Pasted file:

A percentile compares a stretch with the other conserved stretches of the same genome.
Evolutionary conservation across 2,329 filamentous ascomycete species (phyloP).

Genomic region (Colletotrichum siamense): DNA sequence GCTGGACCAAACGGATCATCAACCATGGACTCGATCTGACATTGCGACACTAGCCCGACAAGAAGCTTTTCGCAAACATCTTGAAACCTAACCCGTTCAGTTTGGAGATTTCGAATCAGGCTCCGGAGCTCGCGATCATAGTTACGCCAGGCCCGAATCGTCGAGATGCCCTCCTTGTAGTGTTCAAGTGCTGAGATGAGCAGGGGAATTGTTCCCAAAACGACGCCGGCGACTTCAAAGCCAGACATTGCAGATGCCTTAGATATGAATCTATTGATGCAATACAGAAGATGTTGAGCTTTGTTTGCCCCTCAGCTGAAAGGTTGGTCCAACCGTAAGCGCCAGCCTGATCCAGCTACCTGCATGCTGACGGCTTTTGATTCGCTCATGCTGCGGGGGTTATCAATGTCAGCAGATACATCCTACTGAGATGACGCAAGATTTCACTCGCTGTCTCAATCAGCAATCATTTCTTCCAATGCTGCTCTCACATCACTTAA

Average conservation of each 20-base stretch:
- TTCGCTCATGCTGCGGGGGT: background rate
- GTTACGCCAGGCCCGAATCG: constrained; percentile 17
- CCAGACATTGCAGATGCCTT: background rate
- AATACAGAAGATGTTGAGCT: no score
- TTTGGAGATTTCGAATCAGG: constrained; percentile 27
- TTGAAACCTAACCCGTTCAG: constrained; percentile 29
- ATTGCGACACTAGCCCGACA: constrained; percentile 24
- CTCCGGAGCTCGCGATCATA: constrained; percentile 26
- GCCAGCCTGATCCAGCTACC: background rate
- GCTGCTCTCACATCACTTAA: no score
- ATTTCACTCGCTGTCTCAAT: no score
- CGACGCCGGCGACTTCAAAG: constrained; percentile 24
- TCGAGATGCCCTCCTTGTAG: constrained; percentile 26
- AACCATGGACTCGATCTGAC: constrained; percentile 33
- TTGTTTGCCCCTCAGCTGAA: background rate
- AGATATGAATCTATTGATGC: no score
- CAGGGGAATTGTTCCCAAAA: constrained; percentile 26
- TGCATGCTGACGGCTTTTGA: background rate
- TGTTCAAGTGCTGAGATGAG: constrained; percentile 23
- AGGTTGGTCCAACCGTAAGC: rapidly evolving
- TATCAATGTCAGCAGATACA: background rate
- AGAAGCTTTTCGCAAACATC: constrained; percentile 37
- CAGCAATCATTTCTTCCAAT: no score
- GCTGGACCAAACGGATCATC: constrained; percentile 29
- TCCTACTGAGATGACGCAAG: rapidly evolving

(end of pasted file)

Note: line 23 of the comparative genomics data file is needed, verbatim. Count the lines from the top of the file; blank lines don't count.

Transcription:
- TGTTCAAGTGCTGAGATGAG: constrained; percentile 23